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From Everything.Sucks

A DTD defines the valid building blocks of an XML document. It defines the document structure with a list of validated elements and attributes. A DTD can be declared inline inside an XML document, or as an external reference. XML uses a subset of SGML DTD. As of 2009, newer XML namespace-aware schema languages (such as W3C XML Schema and ISO RELAX NG) have largely superseded DTDs. A namespace-aware version of DTDs is being developed as Part 9 of ISO DSDL. DTDs persist in applications that need special publishing characters, such as the XML and HTML Character Entity References, which derive from larger sets defined as part of the ISO SGML standard effort.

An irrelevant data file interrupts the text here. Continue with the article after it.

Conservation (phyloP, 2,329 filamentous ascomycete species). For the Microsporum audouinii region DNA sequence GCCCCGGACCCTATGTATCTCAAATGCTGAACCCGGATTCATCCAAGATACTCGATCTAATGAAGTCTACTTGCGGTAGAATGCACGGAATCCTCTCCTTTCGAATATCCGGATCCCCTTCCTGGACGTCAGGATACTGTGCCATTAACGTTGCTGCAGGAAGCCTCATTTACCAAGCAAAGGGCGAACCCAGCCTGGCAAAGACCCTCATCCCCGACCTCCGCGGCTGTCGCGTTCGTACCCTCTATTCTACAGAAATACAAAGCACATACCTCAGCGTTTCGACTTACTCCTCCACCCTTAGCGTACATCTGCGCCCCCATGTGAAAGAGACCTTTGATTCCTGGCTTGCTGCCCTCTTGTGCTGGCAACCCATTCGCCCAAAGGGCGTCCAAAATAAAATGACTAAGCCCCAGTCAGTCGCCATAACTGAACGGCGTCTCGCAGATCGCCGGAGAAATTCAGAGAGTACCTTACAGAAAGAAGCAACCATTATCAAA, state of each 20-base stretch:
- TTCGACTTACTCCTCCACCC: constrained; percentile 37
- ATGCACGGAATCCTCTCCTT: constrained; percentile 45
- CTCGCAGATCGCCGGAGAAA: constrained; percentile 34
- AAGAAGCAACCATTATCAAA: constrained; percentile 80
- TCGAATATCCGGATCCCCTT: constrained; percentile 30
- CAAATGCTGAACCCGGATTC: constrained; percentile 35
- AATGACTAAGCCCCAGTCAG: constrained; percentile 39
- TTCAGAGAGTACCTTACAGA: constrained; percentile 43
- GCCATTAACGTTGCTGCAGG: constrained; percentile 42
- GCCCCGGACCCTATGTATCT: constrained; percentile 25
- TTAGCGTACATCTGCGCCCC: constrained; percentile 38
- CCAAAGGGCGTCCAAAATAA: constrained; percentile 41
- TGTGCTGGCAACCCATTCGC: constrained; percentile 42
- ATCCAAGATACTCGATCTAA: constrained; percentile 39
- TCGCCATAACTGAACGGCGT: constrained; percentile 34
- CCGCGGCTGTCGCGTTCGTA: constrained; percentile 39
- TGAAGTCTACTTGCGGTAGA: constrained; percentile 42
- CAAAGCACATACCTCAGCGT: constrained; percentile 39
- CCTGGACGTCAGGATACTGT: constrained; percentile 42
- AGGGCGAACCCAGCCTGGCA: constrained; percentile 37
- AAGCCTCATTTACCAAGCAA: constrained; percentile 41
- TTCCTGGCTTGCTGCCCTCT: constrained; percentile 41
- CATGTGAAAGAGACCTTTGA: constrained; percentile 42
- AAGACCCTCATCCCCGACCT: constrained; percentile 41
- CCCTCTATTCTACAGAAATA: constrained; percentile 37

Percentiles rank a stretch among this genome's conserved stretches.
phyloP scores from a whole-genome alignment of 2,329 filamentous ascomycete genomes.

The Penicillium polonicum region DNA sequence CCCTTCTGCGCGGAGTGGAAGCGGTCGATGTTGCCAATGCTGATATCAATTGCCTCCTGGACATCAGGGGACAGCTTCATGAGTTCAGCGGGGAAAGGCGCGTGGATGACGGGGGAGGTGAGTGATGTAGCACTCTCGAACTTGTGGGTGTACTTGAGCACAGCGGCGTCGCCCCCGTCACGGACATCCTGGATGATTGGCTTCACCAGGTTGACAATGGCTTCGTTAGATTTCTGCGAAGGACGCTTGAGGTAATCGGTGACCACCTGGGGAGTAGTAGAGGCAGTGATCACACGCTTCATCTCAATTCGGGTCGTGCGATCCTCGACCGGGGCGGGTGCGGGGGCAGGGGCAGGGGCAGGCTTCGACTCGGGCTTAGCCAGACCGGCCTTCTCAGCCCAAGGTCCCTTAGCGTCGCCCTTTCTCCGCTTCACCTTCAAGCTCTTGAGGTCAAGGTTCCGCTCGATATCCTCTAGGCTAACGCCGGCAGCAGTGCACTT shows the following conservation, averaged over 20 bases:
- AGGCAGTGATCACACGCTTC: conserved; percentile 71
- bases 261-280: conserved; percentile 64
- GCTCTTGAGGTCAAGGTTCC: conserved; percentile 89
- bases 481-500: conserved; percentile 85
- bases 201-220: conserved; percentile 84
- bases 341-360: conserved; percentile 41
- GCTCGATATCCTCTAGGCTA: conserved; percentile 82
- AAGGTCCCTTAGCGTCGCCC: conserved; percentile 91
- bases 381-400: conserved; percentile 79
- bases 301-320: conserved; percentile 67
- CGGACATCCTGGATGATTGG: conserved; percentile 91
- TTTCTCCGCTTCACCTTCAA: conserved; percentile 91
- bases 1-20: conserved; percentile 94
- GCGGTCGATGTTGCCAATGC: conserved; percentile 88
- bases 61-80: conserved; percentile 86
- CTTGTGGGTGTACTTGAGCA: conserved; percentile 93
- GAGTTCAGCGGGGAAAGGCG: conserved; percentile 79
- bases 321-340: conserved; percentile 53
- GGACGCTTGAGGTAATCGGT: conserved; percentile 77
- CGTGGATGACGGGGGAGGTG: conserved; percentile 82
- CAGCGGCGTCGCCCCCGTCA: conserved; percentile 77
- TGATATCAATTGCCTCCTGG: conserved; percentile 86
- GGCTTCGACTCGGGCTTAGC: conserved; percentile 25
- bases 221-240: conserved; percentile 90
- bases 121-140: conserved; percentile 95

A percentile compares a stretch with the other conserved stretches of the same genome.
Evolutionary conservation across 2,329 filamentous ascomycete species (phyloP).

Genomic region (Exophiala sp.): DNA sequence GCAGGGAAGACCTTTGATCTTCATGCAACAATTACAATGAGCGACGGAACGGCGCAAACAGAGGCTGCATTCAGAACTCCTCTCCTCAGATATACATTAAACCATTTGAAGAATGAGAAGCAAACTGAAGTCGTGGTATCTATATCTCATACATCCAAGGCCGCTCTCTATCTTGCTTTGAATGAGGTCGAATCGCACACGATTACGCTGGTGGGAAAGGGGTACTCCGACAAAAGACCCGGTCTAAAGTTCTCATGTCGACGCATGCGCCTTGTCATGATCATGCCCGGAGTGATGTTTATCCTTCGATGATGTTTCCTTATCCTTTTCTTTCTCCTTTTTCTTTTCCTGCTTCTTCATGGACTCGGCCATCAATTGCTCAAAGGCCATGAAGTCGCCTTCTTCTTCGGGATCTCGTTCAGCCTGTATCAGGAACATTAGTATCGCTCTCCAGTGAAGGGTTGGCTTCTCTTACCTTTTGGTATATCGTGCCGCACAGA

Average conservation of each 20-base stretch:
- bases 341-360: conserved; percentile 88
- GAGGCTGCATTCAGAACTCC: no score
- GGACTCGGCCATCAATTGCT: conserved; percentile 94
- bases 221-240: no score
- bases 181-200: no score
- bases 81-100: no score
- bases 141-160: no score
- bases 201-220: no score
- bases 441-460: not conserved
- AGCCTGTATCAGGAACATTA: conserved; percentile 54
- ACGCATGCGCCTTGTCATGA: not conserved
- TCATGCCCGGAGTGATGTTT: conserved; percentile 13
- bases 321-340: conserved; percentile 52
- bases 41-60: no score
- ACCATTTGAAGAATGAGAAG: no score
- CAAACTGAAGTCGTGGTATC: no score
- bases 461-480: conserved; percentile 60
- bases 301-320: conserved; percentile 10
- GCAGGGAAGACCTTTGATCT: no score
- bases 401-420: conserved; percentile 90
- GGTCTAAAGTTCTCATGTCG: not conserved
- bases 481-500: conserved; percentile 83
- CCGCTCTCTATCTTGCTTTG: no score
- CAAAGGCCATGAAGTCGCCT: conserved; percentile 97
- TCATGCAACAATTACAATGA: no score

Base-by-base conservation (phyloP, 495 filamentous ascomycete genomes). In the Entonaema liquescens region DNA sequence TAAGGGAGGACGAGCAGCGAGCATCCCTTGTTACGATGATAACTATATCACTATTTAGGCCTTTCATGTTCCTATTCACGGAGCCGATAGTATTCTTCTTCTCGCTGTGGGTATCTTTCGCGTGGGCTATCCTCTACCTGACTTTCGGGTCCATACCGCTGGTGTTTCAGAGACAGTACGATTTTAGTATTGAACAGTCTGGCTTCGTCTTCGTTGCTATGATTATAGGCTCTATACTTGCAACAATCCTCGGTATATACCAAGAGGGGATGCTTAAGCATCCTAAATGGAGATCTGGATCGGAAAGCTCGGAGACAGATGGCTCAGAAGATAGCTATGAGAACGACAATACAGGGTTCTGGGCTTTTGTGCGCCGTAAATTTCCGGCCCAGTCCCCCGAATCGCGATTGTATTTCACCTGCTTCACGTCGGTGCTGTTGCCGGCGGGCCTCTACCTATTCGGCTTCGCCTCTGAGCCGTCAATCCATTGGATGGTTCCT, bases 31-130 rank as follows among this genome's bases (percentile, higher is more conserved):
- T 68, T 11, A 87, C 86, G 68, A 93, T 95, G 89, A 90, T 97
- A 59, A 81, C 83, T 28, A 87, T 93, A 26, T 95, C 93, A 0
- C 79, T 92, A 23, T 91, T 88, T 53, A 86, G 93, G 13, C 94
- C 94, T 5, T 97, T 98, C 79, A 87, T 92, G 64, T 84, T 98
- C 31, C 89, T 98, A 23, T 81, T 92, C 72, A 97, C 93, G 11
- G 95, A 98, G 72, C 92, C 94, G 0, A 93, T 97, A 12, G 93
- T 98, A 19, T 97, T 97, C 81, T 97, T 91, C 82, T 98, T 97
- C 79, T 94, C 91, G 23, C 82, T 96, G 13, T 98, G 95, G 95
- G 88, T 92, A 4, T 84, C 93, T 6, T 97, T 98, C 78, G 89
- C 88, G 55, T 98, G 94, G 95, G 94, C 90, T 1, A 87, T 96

According to SIENCE DIRECT website DTD, as the first XML schema format, is very commonly used in practice. It is relatively simple to understand and concise (if syntactically awkward), it is supported by virtually every XML parser in existence, and it is sufficient for most document structural specifications. Unfortunately, it has many limitations for data interchange. One cannot directly map the database concepts of key and foreign key to ID and IDREFS (there is no support for compound keys, and the value of a key must be globally unique within a document, even to the exclusion of ID-typed attributes with other names). The concept of null values does not map to any aspect of DTD-based XML, meaning that relational database export is awkward. Primitive datatypes such as integers and dates are not possible to specify. All of these limitations, as well as a variety of other desiderata, led to the development of a newer specification in the early 2000s, called XML Schema.

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